Here is a list of the amazing exhibitors who have confirmed so far.
A full list will be posted soon
Sorry to anyone who has asked about tables and have not received a reply.
I will get back to you, but all the tables have been taken.
Avery Hill will be exhibiting at CECAF 3.
CECAF now has an events page on Facebook.
Please add yourself and tell your friends.
JUNE 18th 2016
CECAF will be returning to The Earl Haig Hall for more comicky goodness.
More news soon.
So after months of planning CECAF15 has been and gone. I feel it was a success, there are loads that I would have liked to have done better. But it held itself together and I believe CECAF continued in it’s aim as an event, bringing comics to a new audience/ giving creators a new audience.
I failed to take any photos, but thankfully other people did.
So here are reviews and pics as they appear.
CECAF (Crouch End Comic Arts Festival) had it’s second outing this Saturday just gone, finely crafted from the hands of Sean Azzopardi and held in Earl Haig Hall, Crouch End. The festival coincided nicely with the Crouch End Festival and a lovely sunny day to lure in the masses, and although it was a bit quiet at times it was a great day!
Antony Esmond/Down The Tubes
The second year of the Crouch End Comic Arts Festival took place on a sunny day in this trendy area of North London, one of a number of UK comics events taking place over the past few weeks – and the upcoming month is going to be just as busy. Because of this, each event has to make its own mark, have its own style and audience. CECAF certainly has a small press indie feel, based in a fairy light illuminated town hall. There was also drinking.
And I’d like to thank Sean Azzopardi for another cracking CECAF on the Saturday just passed. I had a wonderful time and it was great to meet so many lovely people – some long-time comic fans, some locals who’d never even read a comic, and KIDS KIDS KIDS.
Andrew Watton-Davies recorded a number podcast interviews on the day.
Raggedy Man podcast
Some photos from Dean Simons.
Matt Boyce’s Everything is one of those anthologies that may appear a little disjointed at a first glance given that it collects strips that are often quite disparate in terms of style and presentation. I place myself on the other side of that argument however. Because, as an artistic statement on an individual creator’s grasp of the diverse possibilities of the form, compilations like Everything provide a fascinating showcase of the breadth of their approach to the page. From a critic’s perspective they’re a dream offering, though I will freely admit that to a casual punter there may be an element of the fragmented to the reading experience.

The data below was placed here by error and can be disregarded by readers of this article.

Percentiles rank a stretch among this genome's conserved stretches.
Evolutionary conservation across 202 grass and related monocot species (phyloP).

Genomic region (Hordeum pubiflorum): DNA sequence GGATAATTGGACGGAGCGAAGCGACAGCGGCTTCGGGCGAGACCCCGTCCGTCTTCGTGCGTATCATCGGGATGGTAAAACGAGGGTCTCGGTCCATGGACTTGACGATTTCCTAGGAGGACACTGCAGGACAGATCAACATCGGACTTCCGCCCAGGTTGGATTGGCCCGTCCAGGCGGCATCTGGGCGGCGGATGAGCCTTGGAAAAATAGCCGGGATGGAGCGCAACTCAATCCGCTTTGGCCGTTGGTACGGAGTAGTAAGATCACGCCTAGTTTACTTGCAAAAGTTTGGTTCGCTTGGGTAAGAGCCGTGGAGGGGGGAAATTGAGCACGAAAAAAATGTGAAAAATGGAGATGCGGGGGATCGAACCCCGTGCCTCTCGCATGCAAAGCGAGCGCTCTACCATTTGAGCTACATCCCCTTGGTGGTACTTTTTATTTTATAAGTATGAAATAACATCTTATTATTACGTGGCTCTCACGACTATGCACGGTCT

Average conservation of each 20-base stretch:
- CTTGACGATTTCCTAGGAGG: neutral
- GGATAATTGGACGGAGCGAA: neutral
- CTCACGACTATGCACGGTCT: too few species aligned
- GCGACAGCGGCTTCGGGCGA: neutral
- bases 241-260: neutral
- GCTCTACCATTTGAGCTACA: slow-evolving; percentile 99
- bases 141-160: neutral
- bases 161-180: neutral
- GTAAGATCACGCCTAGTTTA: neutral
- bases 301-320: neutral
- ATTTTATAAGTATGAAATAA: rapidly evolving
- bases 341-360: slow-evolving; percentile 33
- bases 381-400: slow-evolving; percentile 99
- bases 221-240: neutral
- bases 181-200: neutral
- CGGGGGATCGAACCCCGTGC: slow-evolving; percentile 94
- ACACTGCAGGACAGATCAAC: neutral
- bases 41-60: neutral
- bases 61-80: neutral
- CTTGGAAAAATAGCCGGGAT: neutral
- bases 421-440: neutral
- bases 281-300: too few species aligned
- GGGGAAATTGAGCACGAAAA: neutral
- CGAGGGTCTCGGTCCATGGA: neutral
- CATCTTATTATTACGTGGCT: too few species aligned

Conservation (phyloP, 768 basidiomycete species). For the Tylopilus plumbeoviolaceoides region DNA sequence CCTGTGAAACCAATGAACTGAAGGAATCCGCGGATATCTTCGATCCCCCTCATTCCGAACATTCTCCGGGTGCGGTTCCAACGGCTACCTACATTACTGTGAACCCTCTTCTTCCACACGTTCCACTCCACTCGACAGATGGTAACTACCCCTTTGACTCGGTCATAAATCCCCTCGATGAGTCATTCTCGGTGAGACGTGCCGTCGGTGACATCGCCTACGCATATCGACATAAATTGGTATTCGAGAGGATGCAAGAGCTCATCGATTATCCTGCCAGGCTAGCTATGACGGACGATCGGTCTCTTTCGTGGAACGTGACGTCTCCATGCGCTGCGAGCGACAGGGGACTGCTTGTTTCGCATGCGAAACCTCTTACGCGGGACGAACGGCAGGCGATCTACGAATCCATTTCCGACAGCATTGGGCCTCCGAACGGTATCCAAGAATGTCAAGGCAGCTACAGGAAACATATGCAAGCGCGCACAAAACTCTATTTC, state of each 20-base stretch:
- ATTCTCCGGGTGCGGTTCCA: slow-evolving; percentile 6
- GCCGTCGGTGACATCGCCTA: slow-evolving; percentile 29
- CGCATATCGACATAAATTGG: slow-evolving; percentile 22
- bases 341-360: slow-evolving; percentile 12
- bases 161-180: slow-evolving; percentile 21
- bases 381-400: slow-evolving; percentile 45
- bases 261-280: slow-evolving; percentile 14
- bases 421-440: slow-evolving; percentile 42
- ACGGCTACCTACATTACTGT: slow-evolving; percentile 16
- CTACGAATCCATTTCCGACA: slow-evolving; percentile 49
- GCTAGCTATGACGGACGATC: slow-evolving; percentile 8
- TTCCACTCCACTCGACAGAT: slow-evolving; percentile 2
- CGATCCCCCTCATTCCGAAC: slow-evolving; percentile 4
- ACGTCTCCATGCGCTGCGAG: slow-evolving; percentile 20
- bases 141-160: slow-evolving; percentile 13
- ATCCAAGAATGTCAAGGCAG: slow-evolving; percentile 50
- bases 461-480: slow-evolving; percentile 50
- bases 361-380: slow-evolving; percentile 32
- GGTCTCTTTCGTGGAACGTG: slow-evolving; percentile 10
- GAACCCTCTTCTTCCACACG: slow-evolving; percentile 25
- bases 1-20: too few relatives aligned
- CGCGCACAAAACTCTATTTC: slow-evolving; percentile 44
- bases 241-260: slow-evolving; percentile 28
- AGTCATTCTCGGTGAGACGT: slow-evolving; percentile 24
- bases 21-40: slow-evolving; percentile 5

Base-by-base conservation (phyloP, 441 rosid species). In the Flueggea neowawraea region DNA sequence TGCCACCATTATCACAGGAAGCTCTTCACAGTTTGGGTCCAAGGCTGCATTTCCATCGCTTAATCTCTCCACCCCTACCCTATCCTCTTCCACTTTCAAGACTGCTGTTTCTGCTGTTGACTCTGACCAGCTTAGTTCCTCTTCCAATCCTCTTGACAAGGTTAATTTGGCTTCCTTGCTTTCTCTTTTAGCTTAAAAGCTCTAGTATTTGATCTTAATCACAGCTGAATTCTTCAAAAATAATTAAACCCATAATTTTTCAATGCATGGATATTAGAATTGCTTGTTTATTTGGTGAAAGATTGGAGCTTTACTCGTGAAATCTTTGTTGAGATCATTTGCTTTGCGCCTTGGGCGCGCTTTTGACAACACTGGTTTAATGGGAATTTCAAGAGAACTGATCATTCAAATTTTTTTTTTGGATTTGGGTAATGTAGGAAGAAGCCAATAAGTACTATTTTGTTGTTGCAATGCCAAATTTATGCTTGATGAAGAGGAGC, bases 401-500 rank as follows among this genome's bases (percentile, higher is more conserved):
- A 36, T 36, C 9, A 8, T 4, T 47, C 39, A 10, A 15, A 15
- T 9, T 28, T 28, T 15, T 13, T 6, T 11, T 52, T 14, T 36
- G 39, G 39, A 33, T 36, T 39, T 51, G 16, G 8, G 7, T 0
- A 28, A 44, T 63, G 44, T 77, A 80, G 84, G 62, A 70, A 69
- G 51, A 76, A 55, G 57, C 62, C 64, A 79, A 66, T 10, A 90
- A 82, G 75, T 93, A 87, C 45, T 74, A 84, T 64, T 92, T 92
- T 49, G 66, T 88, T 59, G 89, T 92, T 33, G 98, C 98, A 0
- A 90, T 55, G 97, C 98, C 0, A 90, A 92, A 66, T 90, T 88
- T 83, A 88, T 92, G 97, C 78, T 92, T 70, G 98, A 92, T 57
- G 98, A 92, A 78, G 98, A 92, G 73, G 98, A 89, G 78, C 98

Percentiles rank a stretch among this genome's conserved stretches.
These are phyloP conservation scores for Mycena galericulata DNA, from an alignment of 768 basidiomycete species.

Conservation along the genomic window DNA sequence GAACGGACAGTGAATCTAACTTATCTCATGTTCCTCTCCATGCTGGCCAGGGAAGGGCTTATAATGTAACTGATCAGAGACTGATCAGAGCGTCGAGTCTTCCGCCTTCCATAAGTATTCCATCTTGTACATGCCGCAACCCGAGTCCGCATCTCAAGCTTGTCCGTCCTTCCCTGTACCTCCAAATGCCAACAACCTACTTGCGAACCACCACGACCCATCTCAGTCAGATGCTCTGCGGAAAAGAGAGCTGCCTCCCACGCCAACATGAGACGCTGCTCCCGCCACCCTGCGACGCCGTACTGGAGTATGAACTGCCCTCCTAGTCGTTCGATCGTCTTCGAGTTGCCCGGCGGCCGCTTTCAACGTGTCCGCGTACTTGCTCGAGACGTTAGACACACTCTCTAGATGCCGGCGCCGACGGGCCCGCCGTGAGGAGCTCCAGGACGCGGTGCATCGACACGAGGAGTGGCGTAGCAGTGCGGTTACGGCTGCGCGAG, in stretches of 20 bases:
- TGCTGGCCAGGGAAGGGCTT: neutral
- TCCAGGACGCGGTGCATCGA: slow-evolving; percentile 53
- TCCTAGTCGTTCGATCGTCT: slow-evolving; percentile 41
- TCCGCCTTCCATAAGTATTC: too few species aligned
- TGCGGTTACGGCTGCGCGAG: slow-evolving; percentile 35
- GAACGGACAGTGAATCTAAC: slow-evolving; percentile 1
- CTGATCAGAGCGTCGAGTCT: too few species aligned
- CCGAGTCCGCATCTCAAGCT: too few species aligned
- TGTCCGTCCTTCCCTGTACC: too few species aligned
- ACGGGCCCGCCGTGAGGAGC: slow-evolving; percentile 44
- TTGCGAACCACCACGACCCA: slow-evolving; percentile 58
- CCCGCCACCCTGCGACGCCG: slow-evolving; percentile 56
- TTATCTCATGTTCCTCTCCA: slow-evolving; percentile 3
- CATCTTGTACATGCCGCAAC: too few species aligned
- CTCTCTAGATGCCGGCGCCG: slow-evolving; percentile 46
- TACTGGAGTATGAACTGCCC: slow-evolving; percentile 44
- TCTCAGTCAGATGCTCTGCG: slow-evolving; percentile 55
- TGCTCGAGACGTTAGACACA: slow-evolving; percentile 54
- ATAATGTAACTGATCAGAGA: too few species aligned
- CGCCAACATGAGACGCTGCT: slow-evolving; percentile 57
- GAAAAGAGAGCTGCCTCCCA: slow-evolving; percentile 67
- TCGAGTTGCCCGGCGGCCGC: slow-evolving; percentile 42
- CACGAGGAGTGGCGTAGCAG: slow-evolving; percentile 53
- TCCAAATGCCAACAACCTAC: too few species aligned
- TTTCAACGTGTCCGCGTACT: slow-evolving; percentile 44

Between this minicomic’s covers there are 13 pages of strips ranging between a page to 4 pages in length. Boyce brings together themes of the autobiographical, the humorous and the broodingly contemplative and adopts a number of differing visual styles along the way. Most of the work is in black and white with the exception of the colour centre section which is also the highlight of the work on offer here.
LOCAL CARTOONIST !
From Andy Oliver
One of my ‘Six UK Small Press Creators to Watch in 2015’, Danny Noble is not just a brilliantly witty autobiographical cartoonist she’s also a self-published novelist and singer with the Brighton-based ska ‘n’ soul group The Meow Meows. I first discovered her work when she submitted Monday Morning, her collection of slice-of-life comics strips, for review in this column last year and was hugely impressed by a book I called “a heady mix of everyday humiliation, blasé inebriation and random slovenliness”. In fact I was so taken by it that it made my annual list of ‘Ten UK Small Press Comics You Need to Own!‘ for 2014, despite the material within being a few years old.
Backwards Burd began as a university society back in October 2012. Back then our intentions were just to find a means to publish our own comics, but over time we found that we had created a useful tool to promote ourselves and our classmates as illustrators and comic book artists.
Backwards Burd has since graduated and is continuing to produce anthologies as a promotional tool for unestablished comic book artists and illustrators. We upload an online magazine each month where we include all submissions, and select the best to be printed. Backwards Burd anthologies are distrubuted throughout London comic book stories currently, but will shortly be available throughout British comic book stores, in the mean time though you can always buy them online! If you would like to submit artwork to Backwards Burd magazine then you can find instructions on the Contact page.